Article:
Gadolinium Contrast Agents Required to Include New Warning

The U.S. Food and Drug Administration (FDA) issued a news release Sept. 9, 2010, requiring that contrast agents containing gadolinium carry a new warning on their labels. The labels will be required to warn about the risk of using gadolinium in certain patients because it can lead to a rare, sometimes fatal kidney disease called nephrogenic systemic fibrosis (NSF).

NSF is characterized by skin hardening, tightening, scaling, containing red or dark patches, and stiffness. The disease can also damage internal organs, which can be fatal.

Three gadolinium-based contrast agents (GBCAs) pose an increased danger to patients with impaired kidney function. These agents are:

  • Magnevist, sold by Bayer Healthcare
  • Omniscan sold by GE Healthcare
  • Optimark, sold by Covidien

The labels will be required to say that these contrast agents should not be used in patients with acute kidney injury or chronic severe kidney disease. The GBCA labels will stress that patients must be tested for these conditions before being given the drug.

GBCAs are injected intravenously to enhance the images produced by magnetic resonance imaging or magnetic resonance angiography. These radiological imaging techniques help doctors see details of body organs, blood vessels or other tissues in order to check them for abnormalities.

The development of NSF recently has been linked to the use of GBCAs. In May 2007, the FDA asked the makers of all GBCAs to include a black box warning (the most emphatic type of warning a drug label carries) on all such contrast agents. There were reports that patients developed NSF after receiving one or more injections of GBCAs.

Patients with normal kidney function or mild to moderate kidney insufficiency have not contracted NSF. Patients at greatest risk of getting NSF after the use of GBCA include:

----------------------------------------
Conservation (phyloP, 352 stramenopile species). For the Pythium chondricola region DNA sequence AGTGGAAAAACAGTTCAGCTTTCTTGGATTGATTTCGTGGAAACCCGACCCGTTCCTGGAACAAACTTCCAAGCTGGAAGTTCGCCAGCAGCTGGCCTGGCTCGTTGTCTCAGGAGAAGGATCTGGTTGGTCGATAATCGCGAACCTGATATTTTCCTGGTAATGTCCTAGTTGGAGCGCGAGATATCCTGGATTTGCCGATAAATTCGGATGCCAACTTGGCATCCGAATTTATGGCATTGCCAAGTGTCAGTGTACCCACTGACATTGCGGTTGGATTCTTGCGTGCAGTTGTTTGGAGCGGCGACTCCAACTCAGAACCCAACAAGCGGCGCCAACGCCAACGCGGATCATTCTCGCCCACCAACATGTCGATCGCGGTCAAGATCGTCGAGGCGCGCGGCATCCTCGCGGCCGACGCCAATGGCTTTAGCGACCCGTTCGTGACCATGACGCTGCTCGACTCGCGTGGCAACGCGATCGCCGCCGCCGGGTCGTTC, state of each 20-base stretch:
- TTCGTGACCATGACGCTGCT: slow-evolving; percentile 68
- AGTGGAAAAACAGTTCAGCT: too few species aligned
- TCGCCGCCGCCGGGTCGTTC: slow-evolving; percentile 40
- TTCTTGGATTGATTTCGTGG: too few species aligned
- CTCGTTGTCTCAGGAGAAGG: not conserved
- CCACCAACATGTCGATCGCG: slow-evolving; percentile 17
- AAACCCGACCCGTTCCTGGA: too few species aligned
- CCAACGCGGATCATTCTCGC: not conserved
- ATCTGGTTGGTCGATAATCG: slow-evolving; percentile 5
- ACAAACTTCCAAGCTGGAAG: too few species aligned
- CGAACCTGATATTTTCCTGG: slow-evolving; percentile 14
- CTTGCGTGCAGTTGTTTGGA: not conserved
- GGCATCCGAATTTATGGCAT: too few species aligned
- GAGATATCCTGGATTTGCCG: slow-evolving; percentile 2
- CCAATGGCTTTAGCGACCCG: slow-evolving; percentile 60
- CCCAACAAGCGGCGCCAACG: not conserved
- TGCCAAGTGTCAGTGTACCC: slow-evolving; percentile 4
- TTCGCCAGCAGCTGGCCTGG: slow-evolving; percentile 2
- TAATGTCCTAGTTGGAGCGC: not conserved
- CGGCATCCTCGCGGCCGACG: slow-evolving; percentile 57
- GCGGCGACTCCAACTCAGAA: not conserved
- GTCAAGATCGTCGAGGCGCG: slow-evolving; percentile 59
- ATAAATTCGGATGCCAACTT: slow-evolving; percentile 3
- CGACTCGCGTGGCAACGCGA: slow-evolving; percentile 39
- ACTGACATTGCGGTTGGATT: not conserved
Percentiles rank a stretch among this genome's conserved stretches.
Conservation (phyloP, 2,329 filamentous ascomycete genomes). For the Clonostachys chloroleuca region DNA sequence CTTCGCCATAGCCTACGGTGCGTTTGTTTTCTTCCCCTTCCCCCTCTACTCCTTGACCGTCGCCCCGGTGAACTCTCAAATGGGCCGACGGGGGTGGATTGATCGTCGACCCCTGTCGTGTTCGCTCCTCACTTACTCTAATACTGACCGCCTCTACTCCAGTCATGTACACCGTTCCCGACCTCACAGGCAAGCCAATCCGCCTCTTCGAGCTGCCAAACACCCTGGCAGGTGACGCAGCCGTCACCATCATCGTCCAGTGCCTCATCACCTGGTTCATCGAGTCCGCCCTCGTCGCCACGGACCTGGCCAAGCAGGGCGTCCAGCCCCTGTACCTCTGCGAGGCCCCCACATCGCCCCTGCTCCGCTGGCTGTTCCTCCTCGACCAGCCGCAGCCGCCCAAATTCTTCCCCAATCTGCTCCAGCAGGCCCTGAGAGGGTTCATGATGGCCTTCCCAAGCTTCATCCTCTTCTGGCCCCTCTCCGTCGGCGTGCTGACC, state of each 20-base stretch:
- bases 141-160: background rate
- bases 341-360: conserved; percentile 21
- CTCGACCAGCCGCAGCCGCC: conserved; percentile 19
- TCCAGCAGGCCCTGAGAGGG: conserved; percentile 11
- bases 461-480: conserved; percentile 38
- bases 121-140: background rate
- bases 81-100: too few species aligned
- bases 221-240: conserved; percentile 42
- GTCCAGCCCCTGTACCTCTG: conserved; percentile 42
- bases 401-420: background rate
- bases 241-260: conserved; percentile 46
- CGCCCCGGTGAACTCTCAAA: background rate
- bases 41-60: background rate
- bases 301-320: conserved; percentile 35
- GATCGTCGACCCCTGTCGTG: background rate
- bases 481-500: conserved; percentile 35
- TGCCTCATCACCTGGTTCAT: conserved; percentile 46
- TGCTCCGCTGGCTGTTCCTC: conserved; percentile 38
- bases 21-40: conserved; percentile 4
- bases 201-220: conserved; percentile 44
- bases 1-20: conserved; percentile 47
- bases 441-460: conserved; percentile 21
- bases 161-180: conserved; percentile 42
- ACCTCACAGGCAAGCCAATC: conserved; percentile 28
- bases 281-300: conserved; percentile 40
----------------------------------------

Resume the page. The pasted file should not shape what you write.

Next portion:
• Those having problems eliminating the drug
  • Those with acute kidney injury
  • Those with chronic or severe kidney disease

The revised labels will:

  • Warn healthcare professionals not to use the three contraindicated agents
  • Advise screening of patients before administering a GBCA
  • Use the patient’s clinical history to check for impaired kidney disease
  • Follow a patient after giving the drug to watch for signs of kidney problems
  • Caution healthcare professionals not to use GBCA more than once during an imaging session.
  • Not give gadolinium a second time until the first dose is eliminated

While the three agents mentioned previously should not be used in patients with impaired kidney function, they are approved for general use. Other approved GBCAs are Ablavar, Eovist, Multihance and Prohance.

For more information or to speak with an attorney, contact a nephrogenic systemic fibrosis lawyer.

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Gadolinium Contrast Agents Required to Include New Warning

The U.S. Food and Drug Administration (FDA) issued a news release Sept. 9, 2010, requiring that contrast agents containing gadolinium carry a new warning on their labels because it can lead to nephrogenic systemic fibrosis (NSF). Read More »

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